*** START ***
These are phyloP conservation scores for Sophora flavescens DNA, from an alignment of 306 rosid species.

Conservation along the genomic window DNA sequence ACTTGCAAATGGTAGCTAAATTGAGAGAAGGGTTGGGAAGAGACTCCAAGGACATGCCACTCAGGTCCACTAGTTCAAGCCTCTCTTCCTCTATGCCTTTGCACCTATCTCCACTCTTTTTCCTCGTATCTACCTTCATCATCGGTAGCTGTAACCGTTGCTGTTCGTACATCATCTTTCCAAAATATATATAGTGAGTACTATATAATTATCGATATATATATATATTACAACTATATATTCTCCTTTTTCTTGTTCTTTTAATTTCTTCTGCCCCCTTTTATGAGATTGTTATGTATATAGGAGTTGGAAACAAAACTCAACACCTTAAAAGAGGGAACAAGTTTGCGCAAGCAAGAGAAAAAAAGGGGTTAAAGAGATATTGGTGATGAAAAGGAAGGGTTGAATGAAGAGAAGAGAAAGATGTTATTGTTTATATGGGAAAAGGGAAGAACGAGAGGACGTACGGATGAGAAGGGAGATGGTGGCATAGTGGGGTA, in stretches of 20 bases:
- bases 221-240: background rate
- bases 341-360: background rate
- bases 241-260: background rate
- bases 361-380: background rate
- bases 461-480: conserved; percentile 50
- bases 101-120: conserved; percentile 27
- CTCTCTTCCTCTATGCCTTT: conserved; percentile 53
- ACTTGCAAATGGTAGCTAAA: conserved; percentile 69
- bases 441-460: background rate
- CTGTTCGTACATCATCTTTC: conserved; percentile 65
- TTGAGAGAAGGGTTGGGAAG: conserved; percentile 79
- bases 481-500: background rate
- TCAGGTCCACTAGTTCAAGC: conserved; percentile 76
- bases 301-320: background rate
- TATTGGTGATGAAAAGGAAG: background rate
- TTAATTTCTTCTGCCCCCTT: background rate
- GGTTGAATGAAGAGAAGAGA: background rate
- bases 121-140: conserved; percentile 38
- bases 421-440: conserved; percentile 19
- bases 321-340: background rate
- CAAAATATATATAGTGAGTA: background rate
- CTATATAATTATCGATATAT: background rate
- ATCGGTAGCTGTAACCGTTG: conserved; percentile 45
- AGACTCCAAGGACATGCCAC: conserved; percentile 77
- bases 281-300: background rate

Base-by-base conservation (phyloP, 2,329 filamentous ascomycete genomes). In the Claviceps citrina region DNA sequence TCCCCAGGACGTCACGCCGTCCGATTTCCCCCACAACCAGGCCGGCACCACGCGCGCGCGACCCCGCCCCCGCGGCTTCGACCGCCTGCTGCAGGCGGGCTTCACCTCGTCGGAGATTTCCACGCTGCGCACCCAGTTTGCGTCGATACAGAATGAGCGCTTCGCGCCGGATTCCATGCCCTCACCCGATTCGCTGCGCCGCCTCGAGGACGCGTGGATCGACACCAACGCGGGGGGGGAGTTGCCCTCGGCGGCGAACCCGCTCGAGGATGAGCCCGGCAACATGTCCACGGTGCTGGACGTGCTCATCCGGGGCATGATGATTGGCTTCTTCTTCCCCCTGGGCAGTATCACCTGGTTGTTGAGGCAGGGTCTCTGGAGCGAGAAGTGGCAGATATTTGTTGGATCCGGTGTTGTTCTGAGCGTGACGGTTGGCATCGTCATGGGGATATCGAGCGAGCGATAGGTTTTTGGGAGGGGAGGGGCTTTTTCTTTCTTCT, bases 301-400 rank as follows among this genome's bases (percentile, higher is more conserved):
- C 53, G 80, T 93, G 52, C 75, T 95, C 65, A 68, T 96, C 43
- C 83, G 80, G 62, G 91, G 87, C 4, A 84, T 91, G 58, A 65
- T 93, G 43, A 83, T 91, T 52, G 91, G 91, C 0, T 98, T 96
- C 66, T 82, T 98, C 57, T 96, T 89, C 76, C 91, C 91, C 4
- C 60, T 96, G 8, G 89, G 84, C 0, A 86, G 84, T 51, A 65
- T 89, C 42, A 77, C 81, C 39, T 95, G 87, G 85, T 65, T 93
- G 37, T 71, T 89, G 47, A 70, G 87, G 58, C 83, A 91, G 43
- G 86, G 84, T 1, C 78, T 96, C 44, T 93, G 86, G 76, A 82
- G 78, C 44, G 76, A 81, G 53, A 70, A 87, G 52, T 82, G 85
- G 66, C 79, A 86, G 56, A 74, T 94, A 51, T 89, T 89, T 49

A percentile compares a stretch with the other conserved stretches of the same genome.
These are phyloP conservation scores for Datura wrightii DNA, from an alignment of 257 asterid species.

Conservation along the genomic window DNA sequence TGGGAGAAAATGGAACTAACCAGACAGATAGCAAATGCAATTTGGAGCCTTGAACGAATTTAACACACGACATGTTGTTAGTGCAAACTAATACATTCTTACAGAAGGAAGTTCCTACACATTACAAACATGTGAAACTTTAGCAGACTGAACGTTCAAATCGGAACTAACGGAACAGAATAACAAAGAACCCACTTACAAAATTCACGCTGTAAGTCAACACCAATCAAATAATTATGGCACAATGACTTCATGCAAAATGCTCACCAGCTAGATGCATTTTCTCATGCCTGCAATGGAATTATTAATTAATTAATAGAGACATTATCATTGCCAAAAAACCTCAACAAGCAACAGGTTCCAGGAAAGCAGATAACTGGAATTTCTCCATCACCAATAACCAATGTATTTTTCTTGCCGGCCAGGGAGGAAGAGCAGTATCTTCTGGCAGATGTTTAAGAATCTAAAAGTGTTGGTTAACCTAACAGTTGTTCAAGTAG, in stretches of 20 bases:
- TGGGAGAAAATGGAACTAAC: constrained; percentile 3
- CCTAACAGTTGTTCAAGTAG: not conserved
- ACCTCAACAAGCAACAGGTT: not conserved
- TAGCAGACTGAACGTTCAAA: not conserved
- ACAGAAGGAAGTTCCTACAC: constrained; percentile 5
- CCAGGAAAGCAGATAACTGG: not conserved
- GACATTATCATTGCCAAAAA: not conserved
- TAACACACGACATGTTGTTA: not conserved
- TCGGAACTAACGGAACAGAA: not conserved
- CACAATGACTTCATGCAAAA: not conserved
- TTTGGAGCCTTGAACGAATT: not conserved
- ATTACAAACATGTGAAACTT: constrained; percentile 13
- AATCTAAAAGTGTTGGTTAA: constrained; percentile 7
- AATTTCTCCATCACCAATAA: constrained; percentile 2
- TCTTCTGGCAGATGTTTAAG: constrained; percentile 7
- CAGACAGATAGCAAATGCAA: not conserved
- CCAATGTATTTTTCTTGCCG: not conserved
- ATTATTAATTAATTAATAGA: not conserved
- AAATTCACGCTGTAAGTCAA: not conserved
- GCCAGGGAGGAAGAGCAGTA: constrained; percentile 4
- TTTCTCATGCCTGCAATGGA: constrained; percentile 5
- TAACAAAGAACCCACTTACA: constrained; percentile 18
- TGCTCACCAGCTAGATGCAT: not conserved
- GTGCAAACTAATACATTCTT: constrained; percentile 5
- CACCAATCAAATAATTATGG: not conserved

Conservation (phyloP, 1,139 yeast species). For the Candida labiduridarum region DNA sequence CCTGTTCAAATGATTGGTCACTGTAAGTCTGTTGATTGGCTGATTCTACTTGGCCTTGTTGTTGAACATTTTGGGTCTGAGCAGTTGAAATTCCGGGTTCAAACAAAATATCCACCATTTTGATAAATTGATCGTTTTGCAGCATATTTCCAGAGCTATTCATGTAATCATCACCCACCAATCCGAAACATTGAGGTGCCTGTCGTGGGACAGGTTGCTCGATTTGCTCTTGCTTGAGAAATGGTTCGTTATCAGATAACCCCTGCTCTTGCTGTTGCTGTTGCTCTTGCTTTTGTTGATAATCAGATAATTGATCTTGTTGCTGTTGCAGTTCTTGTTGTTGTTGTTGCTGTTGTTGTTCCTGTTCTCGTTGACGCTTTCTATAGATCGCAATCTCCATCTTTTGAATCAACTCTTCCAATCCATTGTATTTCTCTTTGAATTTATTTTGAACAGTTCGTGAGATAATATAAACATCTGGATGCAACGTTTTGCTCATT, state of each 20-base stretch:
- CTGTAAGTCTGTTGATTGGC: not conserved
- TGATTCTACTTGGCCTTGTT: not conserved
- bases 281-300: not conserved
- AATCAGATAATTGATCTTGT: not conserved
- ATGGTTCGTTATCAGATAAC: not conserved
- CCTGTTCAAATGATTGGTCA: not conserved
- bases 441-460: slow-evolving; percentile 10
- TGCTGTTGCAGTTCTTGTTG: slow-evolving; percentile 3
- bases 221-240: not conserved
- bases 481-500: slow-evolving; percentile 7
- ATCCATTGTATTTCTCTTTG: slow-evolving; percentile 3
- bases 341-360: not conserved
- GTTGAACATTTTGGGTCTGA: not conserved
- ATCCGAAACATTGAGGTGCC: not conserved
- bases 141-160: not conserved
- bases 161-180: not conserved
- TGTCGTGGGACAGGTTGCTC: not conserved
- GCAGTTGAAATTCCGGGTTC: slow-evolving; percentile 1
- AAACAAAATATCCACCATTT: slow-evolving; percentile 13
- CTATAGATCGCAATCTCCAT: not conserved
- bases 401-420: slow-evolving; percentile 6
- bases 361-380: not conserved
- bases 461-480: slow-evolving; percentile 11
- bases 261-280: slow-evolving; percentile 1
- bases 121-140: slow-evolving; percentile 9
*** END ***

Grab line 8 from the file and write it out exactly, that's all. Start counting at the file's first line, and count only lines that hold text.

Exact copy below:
- bases 101-120: conserved; percentile 27